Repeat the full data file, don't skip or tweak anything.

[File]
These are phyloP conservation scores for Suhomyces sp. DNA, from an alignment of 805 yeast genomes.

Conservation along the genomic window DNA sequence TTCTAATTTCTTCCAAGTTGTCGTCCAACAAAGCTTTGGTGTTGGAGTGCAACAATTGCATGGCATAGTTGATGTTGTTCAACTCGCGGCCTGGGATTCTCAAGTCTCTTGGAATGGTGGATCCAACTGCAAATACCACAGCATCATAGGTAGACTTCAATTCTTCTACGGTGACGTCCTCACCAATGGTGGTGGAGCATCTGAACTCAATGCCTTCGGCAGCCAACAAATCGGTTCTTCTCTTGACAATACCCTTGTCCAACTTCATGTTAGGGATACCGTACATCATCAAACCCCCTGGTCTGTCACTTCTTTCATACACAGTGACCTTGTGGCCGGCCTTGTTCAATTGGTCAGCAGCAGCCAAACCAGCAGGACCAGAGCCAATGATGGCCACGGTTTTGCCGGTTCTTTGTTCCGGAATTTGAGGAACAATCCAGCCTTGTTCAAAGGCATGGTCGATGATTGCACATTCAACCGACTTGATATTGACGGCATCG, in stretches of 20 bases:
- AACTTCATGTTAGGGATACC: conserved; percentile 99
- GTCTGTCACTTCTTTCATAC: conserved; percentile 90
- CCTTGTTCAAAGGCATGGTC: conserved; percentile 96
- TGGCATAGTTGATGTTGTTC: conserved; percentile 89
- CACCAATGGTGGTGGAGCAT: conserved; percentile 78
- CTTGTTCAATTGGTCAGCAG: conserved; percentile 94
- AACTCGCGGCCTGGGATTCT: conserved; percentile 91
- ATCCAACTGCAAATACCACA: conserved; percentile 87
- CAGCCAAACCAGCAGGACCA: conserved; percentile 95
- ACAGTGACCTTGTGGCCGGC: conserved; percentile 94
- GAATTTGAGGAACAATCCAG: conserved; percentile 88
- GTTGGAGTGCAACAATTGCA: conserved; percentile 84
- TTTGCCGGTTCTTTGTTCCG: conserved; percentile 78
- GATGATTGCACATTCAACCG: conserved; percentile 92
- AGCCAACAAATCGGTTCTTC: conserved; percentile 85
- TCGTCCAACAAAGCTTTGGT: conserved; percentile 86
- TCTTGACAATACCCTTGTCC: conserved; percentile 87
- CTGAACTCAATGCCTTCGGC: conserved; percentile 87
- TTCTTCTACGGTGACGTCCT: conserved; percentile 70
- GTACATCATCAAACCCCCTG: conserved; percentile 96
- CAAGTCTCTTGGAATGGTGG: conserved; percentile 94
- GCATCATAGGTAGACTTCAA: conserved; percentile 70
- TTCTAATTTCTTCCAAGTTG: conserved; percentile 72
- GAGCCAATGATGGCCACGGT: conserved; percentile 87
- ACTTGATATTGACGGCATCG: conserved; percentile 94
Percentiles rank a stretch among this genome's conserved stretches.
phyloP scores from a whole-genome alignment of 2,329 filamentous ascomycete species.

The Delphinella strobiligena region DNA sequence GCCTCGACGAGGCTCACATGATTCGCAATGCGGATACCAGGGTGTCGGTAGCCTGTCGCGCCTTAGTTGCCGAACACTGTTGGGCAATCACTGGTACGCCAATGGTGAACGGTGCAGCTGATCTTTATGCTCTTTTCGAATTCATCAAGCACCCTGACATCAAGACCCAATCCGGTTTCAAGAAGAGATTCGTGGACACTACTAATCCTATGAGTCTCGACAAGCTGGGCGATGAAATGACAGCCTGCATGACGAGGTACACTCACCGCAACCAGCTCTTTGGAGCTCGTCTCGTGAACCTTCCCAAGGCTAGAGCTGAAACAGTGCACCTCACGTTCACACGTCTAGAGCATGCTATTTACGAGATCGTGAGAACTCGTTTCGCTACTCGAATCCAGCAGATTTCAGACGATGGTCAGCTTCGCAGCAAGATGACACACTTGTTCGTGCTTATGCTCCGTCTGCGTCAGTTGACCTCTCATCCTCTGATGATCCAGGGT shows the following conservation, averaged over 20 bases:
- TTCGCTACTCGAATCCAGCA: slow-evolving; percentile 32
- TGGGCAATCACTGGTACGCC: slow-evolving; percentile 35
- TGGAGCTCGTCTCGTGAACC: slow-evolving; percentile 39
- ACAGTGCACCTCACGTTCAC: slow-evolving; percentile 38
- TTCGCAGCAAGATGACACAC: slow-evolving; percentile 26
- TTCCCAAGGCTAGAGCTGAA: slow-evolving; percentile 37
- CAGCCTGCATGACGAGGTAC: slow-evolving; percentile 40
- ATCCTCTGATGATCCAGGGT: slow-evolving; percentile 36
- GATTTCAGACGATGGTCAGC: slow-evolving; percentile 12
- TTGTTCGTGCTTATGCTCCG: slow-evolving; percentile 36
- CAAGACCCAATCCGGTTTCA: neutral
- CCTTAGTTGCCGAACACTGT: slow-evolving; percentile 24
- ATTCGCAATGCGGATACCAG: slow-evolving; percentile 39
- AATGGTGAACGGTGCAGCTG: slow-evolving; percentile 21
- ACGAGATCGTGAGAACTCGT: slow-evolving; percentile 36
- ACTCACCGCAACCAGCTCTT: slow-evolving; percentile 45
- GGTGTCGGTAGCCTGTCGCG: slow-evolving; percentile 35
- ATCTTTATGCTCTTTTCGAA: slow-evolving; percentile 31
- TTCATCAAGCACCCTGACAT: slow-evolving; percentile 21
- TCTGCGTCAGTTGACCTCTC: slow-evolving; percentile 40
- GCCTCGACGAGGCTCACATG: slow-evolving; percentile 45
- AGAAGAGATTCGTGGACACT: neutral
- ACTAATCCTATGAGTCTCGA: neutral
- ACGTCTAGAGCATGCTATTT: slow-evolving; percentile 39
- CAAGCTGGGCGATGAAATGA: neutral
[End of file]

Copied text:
These are phyloP conservation scores for Suhomyces sp. DNA, from an alignment of 805 yeast genomes.

Conservation along the genomic window DNA sequence TTCTAATTTCTTCCAAGTTGTCGTCCAACAAAGCTTTGGTGTTGGAGTGCAACAATTGCATGGCATAGTTGATGTTGTTCAACTCGCGGCCTGGGATTCTCAAGTCTCTTGGAATGGTGGATCCAACTGCAAATACCACAGCATCATAGGTAGACTTCAATTCTTCTACGGTGACGTCCTCACCAATGGTGGTGGAGCATCTGAACTCAATGCCTTCGGCAGCCAACAAATCGGTTCTTCTCTTGACAATACCCTTGTCCAACTTCATGTTAGGGATACCGTACATCATCAAACCCCCTGGTCTGTCACTTCTTTCATACACAGTGACCTTGTGGCCGGCCTTGTTCAATTGGTCAGCAGCAGCCAAACCAGCAGGACCAGAGCCAATGATGGCCACGGTTTTGCCGGTTCTTTGTTCCGGAATTTGAGGAACAATCCAGCCTTGTTCAAAGGCATGGTCGATGATTGCACATTCAACCGACTTGATATTGACGGCATCG, in stretches of 20 bases:
- AACTTCATGTTAGGGATACC: conserved; percentile 99
- GTCTGTCACTTCTTTCATAC: conserved; percentile 90
- CCTTGTTCAAAGGCATGGTC: conserved; percentile 96
- TGGCATAGTTGATGTTGTTC: conserved; percentile 89
- CACCAATGGTGGTGGAGCAT: conserved; percentile 78
- CTTGTTCAATTGGTCAGCAG: conserved; percentile 94
- AACTCGCGGCCTGGGATTCT: conserved; percentile 91
- ATCCAACTGCAAATACCACA: conserved; percentile 87
- CAGCCAAACCAGCAGGACCA: conserved; percentile 95
- ACAGTGACCTTGTGGCCGGC: conserved; percentile 94
- GAATTTGAGGAACAATCCAG: conserved; percentile 88
- GTTGGAGTGCAACAATTGCA: conserved; percentile 84
- TTTGCCGGTTCTTTGTTCCG: conserved; percentile 78
- GATGATTGCACATTCAACCG: conserved; percentile 92
- AGCCAACAAATCGGTTCTTC: conserved; percentile 85
- TCGTCCAACAAAGCTTTGGT: conserved; percentile 86
- TCTTGACAATACCCTTGTCC: conserved; percentile 87
- CTGAACTCAATGCCTTCGGC: conserved; percentile 87
- TTCTTCTACGGTGACGTCCT: conserved; percentile 70
- GTACATCATCAAACCCCCTG: conserved; percentile 96
- CAAGTCTCTTGGAATGGTGG: conserved; percentile 94
- GCATCATAGGTAGACTTCAA: conserved; percentile 70
- TTCTAATTTCTTCCAAGTTG: conserved; percentile 72
- GAGCCAATGATGGCCACGGT: conserved; percentile 87
- ACTTGATATTGACGGCATCG: conserved; percentile 94
Percentiles rank a stretch among this genome's conserved stretches.
phyloP scores from a whole-genome alignment of 2,329 filamentous ascomycete species.

The Delphinella strobiligena region DNA sequence GCCTCGACGAGGCTCACATGATTCGCAATGCGGATACCAGGGTGTCGGTAGCCTGTCGCGCCTTAGTTGCCGAACACTGTTGGGCAATCACTGGTACGCCAATGGTGAACGGTGCAGCTGATCTTTATGCTCTTTTCGAATTCATCAAGCACCCTGACATCAAGACCCAATCCGGTTTCAAGAAGAGATTCGTGGACACTACTAATCCTATGAGTCTCGACAAGCTGGGCGATGAAATGACAGCCTGCATGACGAGGTACACTCACCGCAACCAGCTCTTTGGAGCTCGTCTCGTGAACCTTCCCAAGGCTAGAGCTGAAACAGTGCACCTCACGTTCACACGTCTAGAGCATGCTATTTACGAGATCGTGAGAACTCGTTTCGCTACTCGAATCCAGCAGATTTCAGACGATGGTCAGCTTCGCAGCAAGATGACACACTTGTTCGTGCTTATGCTCCGTCTGCGTCAGTTGACCTCTCATCCTCTGATGATCCAGGGT shows the following conservation, averaged over 20 bases:
- TTCGCTACTCGAATCCAGCA: slow-evolving; percentile 32
- TGGGCAATCACTGGTACGCC: slow-evolving; percentile 35
- TGGAGCTCGTCTCGTGAACC: slow-evolving; percentile 39
- ACAGTGCACCTCACGTTCAC: slow-evolving; percentile 38
- TTCGCAGCAAGATGACACAC: slow-evolving; percentile 26
- TTCCCAAGGCTAGAGCTGAA: slow-evolving; percentile 37
- CAGCCTGCATGACGAGGTAC: slow-evolving; percentile 40
- ATCCTCTGATGATCCAGGGT: slow-evolving; percentile 36
- GATTTCAGACGATGGTCAGC: slow-evolving; percentile 12
- TTGTTCGTGCTTATGCTCCG: slow-evolving; percentile 36
- CAAGACCCAATCCGGTTTCA: neutral
- CCTTAGTTGCCGAACACTGT: slow-evolving; percentile 24
- ATTCGCAATGCGGATACCAG: slow-evolving; percentile 39
- AATGGTGAACGGTGCAGCTG: slow-evolving; percentile 21
- ACGAGATCGTGAGAACTCGT: slow-evolving; percentile 36
- ACTCACCGCAACCAGCTCTT: slow-evolving; percentile 45
- GGTGTCGGTAGCCTGTCGCG: slow-evolving; percentile 35
- ATCTTTATGCTCTTTTCGAA: slow-evolving; percentile 31
- TTCATCAAGCACCCTGACAT: slow-evolving; percentile 21
- TCTGCGTCAGTTGACCTCTC: slow-evolving; percentile 40
- GCCTCGACGAGGCTCACATG: slow-evolving; percentile 45
- AGAAGAGATTCGTGGACACT: neutral
- ACTAATCCTATGAGTCTCGA: neutral
- ACGTCTAGAGCATGCTATTT: slow-evolving; percentile 39
- CAAGCTGGGCGATGAAATGA: neutral